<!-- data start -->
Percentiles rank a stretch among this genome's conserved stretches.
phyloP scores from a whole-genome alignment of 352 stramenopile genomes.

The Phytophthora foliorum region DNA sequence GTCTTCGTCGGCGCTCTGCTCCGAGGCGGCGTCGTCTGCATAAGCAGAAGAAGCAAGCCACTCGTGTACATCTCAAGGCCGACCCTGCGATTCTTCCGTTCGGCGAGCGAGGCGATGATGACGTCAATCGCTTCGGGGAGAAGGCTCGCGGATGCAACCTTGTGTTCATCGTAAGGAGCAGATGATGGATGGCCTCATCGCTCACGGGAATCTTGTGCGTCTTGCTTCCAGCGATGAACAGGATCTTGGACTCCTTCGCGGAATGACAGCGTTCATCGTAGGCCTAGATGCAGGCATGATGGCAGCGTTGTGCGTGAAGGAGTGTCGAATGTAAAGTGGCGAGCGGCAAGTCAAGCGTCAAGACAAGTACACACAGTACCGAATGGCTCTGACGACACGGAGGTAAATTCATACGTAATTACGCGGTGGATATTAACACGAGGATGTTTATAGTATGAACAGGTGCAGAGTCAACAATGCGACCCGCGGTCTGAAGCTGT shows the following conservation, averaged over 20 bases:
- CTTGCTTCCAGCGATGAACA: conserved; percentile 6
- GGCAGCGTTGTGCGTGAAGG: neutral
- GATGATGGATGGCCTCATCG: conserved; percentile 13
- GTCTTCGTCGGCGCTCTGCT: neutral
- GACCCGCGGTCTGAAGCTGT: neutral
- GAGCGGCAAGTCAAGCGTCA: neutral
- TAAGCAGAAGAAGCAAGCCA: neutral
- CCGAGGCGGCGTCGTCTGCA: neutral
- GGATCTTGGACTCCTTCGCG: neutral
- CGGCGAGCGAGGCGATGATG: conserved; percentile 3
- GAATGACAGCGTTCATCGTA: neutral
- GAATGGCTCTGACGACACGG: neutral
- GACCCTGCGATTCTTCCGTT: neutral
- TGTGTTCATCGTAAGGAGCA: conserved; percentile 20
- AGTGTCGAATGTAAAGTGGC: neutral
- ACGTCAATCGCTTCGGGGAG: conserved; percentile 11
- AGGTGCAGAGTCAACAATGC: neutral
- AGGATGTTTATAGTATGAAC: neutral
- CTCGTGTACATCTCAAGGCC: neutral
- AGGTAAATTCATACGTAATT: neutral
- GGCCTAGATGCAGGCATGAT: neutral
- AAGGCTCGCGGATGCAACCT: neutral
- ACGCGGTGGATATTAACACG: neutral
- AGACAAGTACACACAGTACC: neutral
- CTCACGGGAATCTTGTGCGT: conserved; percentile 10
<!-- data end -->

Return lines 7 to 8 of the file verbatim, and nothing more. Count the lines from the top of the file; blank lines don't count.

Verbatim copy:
- GTCTTCGTCGGCGCTCTGCT: neutral
- GACCCGCGGTCTGAAGCTGT: neutral